The mother becomes more fleshed out also. Her "epiphany" adds interest. The first book stressed her atheism, and therefore, her experience is very interesting, and does have its effect on the character and, in turn, her effect on the plotline. The author deals with this subject in an objective manner so that the reader can accept it as something that does happen to some people or reject it as overactive imagination.
All in all, the two books together comprise one of the better science fiction works.
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4.0 out of 5 stars Homo Superior for the 21st Century 24 Sep 2008
Format:Paperback|Verified Purchase
The virus children of Bear's `Darwin's Radio' are growing up in a terrified world. The children are being rounded up and kept in special schools where they are studied, but not allowed to learn anything which might help them escape.
Bear sequels in the past have not lived up to the quality of the first instalment and sadly, this is the case here. Despite it being a good solid novel and streets ahead of most of the competition it lacks the tightness and pace of the original. It also includes a rather unnecessary exegesis on the part of Kaye who experiences an encounter with what appears to be God. Unfortunately this never really dovetails into the structure at all and lacks relevance.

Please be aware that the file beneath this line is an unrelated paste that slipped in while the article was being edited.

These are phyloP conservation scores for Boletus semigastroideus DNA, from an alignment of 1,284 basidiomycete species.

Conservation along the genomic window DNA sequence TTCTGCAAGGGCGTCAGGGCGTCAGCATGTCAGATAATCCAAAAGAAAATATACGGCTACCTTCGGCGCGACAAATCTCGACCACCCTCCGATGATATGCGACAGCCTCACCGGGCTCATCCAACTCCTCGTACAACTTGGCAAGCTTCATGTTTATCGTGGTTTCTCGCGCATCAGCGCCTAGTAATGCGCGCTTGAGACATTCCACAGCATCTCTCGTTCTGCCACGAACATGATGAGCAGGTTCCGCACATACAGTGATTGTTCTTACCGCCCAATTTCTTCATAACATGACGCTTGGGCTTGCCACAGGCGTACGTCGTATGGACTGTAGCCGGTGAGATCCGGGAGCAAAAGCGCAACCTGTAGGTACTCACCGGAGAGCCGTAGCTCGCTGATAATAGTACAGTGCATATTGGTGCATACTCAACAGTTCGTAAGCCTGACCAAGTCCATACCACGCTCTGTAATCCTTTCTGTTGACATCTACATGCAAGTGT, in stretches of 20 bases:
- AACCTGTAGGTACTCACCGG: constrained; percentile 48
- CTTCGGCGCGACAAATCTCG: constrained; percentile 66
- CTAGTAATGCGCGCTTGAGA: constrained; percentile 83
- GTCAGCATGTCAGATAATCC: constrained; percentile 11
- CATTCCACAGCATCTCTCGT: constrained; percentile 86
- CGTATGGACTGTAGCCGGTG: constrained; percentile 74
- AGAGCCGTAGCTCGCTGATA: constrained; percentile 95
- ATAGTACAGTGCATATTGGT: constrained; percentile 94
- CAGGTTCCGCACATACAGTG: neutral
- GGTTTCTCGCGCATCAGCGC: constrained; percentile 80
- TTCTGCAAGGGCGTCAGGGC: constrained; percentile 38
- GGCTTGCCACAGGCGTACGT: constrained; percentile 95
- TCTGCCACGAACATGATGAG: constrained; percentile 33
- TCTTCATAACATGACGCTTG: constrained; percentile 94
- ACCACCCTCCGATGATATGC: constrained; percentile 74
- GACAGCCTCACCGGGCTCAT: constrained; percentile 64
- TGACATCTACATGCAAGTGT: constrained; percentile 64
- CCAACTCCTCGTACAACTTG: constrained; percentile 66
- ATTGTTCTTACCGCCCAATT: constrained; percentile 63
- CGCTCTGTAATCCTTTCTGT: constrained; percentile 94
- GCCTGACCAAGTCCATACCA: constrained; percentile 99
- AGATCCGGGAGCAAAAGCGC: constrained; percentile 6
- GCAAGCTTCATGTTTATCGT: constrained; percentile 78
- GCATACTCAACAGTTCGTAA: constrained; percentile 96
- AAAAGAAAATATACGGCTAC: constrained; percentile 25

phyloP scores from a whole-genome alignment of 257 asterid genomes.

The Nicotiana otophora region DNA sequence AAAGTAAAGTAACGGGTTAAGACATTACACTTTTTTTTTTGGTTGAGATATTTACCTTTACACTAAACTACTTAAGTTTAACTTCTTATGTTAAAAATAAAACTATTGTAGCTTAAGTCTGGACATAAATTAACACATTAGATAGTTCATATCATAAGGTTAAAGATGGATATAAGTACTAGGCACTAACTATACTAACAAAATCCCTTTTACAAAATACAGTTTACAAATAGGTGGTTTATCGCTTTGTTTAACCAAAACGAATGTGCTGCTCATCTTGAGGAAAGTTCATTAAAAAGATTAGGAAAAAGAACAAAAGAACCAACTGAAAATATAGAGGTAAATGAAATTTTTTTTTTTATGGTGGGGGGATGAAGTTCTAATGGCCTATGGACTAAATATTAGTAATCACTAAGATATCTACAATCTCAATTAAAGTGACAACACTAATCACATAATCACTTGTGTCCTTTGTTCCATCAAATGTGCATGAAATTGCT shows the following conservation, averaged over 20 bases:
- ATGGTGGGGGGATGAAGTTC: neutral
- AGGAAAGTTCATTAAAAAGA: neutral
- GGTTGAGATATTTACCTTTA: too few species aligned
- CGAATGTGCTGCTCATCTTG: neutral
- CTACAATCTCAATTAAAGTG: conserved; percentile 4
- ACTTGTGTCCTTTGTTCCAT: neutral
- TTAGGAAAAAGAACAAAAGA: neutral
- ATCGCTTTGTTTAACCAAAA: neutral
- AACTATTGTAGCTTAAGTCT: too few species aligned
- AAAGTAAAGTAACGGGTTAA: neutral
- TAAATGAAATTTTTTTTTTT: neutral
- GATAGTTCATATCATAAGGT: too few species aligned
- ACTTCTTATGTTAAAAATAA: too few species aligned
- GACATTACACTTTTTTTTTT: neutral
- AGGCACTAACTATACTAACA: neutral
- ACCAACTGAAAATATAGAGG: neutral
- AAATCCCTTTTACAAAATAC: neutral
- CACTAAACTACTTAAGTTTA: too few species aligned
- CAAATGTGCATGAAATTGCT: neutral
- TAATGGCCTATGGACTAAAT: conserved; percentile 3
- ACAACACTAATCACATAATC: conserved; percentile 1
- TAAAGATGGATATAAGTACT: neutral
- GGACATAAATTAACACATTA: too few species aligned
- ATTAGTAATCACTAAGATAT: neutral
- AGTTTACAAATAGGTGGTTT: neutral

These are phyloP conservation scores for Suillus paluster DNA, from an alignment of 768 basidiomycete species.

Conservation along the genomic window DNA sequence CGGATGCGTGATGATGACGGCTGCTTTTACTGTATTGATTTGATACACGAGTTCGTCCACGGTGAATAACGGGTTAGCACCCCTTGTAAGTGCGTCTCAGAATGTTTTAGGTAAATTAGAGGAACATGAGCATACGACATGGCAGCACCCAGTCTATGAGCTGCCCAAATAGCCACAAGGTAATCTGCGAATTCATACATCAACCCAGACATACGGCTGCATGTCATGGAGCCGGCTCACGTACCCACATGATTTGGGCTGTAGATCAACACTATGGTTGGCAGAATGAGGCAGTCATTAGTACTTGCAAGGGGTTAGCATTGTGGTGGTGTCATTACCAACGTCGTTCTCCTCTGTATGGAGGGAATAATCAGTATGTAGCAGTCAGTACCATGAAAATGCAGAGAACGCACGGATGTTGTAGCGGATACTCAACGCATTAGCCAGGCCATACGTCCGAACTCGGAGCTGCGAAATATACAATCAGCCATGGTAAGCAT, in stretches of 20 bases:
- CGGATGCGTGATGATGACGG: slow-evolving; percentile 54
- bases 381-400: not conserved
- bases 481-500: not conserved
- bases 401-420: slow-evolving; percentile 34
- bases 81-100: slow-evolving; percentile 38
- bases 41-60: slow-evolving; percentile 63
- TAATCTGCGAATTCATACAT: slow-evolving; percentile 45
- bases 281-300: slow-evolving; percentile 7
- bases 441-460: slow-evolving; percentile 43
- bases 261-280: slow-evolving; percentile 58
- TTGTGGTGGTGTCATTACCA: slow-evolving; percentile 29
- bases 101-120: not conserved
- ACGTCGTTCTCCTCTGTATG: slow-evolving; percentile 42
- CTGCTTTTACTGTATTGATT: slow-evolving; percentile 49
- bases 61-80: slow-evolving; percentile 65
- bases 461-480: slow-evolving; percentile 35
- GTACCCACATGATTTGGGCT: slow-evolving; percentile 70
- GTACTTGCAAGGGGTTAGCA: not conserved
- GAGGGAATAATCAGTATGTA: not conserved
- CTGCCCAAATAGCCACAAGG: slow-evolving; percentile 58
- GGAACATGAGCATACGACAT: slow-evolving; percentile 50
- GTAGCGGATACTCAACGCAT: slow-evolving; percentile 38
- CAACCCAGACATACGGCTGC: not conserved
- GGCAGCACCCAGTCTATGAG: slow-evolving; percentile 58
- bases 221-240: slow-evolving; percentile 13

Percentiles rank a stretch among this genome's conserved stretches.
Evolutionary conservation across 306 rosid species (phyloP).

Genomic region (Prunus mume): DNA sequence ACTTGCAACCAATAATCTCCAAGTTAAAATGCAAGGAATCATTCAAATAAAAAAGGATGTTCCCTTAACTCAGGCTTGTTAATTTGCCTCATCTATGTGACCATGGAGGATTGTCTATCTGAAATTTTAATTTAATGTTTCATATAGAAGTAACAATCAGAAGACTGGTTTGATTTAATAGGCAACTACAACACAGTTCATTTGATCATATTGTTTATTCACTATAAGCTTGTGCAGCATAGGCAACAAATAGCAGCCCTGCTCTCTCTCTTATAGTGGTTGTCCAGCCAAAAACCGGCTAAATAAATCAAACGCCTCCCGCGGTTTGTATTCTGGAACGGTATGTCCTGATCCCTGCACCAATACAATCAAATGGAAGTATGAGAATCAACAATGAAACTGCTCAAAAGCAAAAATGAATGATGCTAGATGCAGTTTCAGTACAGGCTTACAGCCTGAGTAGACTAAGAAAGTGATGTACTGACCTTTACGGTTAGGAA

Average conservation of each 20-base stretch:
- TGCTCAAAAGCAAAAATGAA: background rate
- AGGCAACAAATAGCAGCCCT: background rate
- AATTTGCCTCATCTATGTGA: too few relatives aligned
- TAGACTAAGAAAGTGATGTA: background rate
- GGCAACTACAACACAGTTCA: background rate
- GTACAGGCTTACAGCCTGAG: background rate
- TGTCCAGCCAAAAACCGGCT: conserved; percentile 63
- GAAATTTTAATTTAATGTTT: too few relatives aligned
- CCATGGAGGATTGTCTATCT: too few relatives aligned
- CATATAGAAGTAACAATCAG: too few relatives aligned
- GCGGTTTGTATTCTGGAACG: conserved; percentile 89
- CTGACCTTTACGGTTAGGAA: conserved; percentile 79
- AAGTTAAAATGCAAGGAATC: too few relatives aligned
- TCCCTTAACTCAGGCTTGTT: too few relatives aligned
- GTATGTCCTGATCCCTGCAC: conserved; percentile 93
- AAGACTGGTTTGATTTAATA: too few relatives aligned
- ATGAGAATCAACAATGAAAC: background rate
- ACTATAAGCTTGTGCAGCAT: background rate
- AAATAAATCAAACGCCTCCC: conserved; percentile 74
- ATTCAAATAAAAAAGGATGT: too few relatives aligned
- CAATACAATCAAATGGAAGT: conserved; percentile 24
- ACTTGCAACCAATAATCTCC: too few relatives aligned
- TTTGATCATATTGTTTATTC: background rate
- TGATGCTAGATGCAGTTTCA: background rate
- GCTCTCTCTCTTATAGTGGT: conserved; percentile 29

However it is an exciting examination of Neo-Darwinism and Bear provides an excellent afterword which includes further recommended reading on the subject.
Taking the two books as a whole the work can be seen as a Twenty First Century update on Van Vogt's `Slan' with echoes of `The Midwich Cuckoos'. The nature of Bear's homo superior is very interesting. They communicate on various levels; by scent, colour flashing of the marks on their faces and in a strange two-levelled speech by which more than one meaning or message can be conveyed at once. They form bonded `families' which they call demes and seem to have lost any desire for competitive behaviour, finding co-operation to be a better genetic survival strategy.